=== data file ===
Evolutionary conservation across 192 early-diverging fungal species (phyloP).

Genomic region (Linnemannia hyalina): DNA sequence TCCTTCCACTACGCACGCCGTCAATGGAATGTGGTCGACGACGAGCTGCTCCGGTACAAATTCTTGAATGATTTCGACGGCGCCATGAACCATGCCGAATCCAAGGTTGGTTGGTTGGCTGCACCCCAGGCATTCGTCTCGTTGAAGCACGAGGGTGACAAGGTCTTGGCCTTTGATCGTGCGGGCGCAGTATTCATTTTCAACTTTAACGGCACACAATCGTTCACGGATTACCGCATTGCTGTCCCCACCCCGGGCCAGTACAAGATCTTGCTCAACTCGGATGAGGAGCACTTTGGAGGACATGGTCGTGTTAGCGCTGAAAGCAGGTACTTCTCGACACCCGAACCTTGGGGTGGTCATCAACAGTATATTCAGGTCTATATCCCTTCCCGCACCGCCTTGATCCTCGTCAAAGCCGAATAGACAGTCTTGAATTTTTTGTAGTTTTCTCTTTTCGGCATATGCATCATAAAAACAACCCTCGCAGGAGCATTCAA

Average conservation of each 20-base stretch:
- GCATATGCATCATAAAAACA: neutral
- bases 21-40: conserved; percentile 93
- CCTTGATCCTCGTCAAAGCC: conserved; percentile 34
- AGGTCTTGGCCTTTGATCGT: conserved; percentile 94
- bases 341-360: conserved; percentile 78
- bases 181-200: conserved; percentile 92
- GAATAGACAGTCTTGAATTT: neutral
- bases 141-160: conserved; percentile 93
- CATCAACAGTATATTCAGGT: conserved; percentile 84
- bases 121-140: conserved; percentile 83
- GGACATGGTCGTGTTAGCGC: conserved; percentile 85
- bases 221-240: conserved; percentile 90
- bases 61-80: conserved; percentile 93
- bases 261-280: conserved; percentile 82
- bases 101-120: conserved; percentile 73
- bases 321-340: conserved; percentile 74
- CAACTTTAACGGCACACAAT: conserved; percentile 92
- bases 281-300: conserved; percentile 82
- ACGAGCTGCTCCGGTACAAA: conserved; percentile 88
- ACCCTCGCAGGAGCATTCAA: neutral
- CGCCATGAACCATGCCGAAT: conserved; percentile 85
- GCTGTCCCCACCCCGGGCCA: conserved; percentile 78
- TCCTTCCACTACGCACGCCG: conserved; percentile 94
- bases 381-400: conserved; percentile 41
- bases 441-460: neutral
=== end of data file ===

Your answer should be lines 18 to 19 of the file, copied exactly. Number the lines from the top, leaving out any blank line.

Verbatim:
- bases 101-120: conserved; percentile 73
- bases 321-340: conserved; percentile 74